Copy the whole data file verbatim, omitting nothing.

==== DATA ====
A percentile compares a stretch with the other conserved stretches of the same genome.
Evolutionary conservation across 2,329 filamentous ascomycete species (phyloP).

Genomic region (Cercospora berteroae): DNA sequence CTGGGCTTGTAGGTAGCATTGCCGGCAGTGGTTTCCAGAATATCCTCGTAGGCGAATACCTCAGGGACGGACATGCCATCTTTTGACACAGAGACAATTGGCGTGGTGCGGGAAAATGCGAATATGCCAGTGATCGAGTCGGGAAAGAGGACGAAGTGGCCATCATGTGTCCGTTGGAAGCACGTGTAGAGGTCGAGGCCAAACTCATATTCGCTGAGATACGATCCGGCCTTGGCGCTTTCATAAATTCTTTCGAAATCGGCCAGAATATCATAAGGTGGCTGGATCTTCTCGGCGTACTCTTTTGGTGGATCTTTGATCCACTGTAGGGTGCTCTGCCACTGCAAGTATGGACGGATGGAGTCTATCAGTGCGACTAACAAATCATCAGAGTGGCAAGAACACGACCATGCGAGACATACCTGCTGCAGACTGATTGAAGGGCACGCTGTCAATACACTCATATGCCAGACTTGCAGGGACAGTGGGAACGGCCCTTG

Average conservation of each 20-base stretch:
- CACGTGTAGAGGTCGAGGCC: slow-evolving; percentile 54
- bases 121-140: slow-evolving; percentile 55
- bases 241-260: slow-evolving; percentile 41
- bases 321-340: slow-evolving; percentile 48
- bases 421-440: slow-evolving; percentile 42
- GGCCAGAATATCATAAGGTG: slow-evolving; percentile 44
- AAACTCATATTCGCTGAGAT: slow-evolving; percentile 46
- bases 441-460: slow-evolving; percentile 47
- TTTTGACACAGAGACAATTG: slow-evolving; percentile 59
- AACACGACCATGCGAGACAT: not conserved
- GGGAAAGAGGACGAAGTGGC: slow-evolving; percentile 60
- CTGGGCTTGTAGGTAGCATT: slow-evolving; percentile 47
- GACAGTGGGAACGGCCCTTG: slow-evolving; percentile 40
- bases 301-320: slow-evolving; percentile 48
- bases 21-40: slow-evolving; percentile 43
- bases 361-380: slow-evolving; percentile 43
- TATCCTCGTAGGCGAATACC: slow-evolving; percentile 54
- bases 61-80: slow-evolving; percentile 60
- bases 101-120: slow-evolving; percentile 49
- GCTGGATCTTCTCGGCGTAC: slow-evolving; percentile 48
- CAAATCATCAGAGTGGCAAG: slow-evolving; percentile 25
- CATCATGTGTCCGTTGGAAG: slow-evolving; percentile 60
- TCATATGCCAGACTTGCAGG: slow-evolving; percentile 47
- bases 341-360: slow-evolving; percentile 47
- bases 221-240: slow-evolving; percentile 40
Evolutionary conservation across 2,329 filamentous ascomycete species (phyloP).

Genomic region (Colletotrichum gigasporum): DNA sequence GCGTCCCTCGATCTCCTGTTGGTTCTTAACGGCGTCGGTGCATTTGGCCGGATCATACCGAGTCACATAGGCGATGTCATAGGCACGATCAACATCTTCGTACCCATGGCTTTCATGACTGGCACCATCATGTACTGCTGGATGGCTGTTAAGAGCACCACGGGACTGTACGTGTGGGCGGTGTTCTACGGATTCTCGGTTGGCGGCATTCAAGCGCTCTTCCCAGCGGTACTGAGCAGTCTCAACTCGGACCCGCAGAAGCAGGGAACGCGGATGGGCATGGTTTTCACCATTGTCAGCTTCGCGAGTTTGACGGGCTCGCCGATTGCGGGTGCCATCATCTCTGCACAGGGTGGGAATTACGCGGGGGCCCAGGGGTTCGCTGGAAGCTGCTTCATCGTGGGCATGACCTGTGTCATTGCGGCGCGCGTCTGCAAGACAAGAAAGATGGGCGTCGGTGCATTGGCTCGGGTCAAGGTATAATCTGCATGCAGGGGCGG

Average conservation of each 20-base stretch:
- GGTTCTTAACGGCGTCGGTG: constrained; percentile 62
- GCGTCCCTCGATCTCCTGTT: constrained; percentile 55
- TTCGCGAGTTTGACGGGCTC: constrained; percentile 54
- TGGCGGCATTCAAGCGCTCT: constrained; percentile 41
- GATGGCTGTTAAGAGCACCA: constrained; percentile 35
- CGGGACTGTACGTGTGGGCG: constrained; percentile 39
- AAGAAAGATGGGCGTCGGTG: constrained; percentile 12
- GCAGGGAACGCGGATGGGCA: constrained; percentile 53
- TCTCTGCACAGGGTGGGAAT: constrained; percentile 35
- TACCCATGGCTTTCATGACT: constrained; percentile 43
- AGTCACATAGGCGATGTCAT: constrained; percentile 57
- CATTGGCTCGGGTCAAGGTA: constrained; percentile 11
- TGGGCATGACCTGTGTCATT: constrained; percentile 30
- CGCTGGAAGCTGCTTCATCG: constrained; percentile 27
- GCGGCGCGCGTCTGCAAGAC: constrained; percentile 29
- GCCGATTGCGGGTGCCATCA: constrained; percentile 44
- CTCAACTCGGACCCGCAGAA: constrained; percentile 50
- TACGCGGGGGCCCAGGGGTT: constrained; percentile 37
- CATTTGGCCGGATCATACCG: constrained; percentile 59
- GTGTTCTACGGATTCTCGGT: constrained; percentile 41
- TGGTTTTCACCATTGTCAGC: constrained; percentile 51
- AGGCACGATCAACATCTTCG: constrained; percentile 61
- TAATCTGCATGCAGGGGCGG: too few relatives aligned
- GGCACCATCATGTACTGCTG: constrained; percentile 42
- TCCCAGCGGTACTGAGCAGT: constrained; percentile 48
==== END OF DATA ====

A percentile compares a stretch with the other conserved stretches of the same genome.
Evolutionary conservation across 2,329 filamentous ascomycete species (phyloP).

Genomic region (Cercospora berteroae): DNA sequence CTGGGCTTGTAGGTAGCATTGCCGGCAGTGGTTTCCAGAATATCCTCGTAGGCGAATACCTCAGGGACGGACATGCCATCTTTTGACACAGAGACAATTGGCGTGGTGCGGGAAAATGCGAATATGCCAGTGATCGAGTCGGGAAAGAGGACGAAGTGGCCATCATGTGTCCGTTGGAAGCACGTGTAGAGGTCGAGGCCAAACTCATATTCGCTGAGATACGATCCGGCCTTGGCGCTTTCATAAATTCTTTCGAAATCGGCCAGAATATCATAAGGTGGCTGGATCTTCTCGGCGTACTCTTTTGGTGGATCTTTGATCCACTGTAGGGTGCTCTGCCACTGCAAGTATGGACGGATGGAGTCTATCAGTGCGACTAACAAATCATCAGAGTGGCAAGAACACGACCATGCGAGACATACCTGCTGCAGACTGATTGAAGGGCACGCTGTCAATACACTCATATGCCAGACTTGCAGGGACAGTGGGAACGGCCCTTG

Average conservation of each 20-base stretch:
- CACGTGTAGAGGTCGAGGCC: slow-evolving; percentile 54
- bases 121-140: slow-evolving; percentile 55
- bases 241-260: slow-evolving; percentile 41
- bases 321-340: slow-evolving; percentile 48
- bases 421-440: slow-evolving; percentile 42
- GGCCAGAATATCATAAGGTG: slow-evolving; percentile 44
- AAACTCATATTCGCTGAGAT: slow-evolving; percentile 46
- bases 441-460: slow-evolving; percentile 47
- TTTTGACACAGAGACAATTG: slow-evolving; percentile 59
- AACACGACCATGCGAGACAT: not conserved
- GGGAAAGAGGACGAAGTGGC: slow-evolving; percentile 60
- CTGGGCTTGTAGGTAGCATT: slow-evolving; percentile 47
- GACAGTGGGAACGGCCCTTG: slow-evolving; percentile 40
- bases 301-320: slow-evolving; percentile 48
- bases 21-40: slow-evolving; percentile 43
- bases 361-380: slow-evolving; percentile 43
- TATCCTCGTAGGCGAATACC: slow-evolving; percentile 54
- bases 61-80: slow-evolving; percentile 60
- bases 101-120: slow-evolving; percentile 49
- GCTGGATCTTCTCGGCGTAC: slow-evolving; percentile 48
- CAAATCATCAGAGTGGCAAG: slow-evolving; percentile 25
- CATCATGTGTCCGTTGGAAG: slow-evolving; percentile 60
- TCATATGCCAGACTTGCAGG: slow-evolving; percentile 47
- bases 341-360: slow-evolving; percentile 47
- bases 221-240: slow-evolving; percentile 40
Evolutionary conservation across 2,329 filamentous ascomycete species (phyloP).

Genomic region (Colletotrichum gigasporum): DNA sequence GCGTCCCTCGATCTCCTGTTGGTTCTTAACGGCGTCGGTGCATTTGGCCGGATCATACCGAGTCACATAGGCGATGTCATAGGCACGATCAACATCTTCGTACCCATGGCTTTCATGACTGGCACCATCATGTACTGCTGGATGGCTGTTAAGAGCACCACGGGACTGTACGTGTGGGCGGTGTTCTACGGATTCTCGGTTGGCGGCATTCAAGCGCTCTTCCCAGCGGTACTGAGCAGTCTCAACTCGGACCCGCAGAAGCAGGGAACGCGGATGGGCATGGTTTTCACCATTGTCAGCTTCGCGAGTTTGACGGGCTCGCCGATTGCGGGTGCCATCATCTCTGCACAGGGTGGGAATTACGCGGGGGCCCAGGGGTTCGCTGGAAGCTGCTTCATCGTGGGCATGACCTGTGTCATTGCGGCGCGCGTCTGCAAGACAAGAAAGATGGGCGTCGGTGCATTGGCTCGGGTCAAGGTATAATCTGCATGCAGGGGCGG

Average conservation of each 20-base stretch:
- GGTTCTTAACGGCGTCGGTG: constrained; percentile 62
- GCGTCCCTCGATCTCCTGTT: constrained; percentile 55
- TTCGCGAGTTTGACGGGCTC: constrained; percentile 54
- TGGCGGCATTCAAGCGCTCT: constrained; percentile 41
- GATGGCTGTTAAGAGCACCA: constrained; percentile 35
- CGGGACTGTACGTGTGGGCG: constrained; percentile 39
- AAGAAAGATGGGCGTCGGTG: constrained; percentile 12
- GCAGGGAACGCGGATGGGCA: constrained; percentile 53
- TCTCTGCACAGGGTGGGAAT: constrained; percentile 35
- TACCCATGGCTTTCATGACT: constrained; percentile 43
- AGTCACATAGGCGATGTCAT: constrained; percentile 57
- CATTGGCTCGGGTCAAGGTA: constrained; percentile 11
- TGGGCATGACCTGTGTCATT: constrained; percentile 30
- CGCTGGAAGCTGCTTCATCG: constrained; percentile 27
- GCGGCGCGCGTCTGCAAGAC: constrained; percentile 29
- GCCGATTGCGGGTGCCATCA: constrained; percentile 44
- CTCAACTCGGACCCGCAGAA: constrained; percentile 50
- TACGCGGGGGCCCAGGGGTT: constrained; percentile 37
- CATTTGGCCGGATCATACCG: constrained; percentile 59
- GTGTTCTACGGATTCTCGGT: constrained; percentile 41
- TGGTTTTCACCATTGTCAGC: constrained; percentile 51
- AGGCACGATCAACATCTTCG: constrained; percentile 61
- TAATCTGCATGCAGGGGCGG: too few relatives aligned
- GGCACCATCATGTACTGCTG: constrained; percentile 42
- TCCCAGCGGTACTGAGCAGT: constrained; percentile 48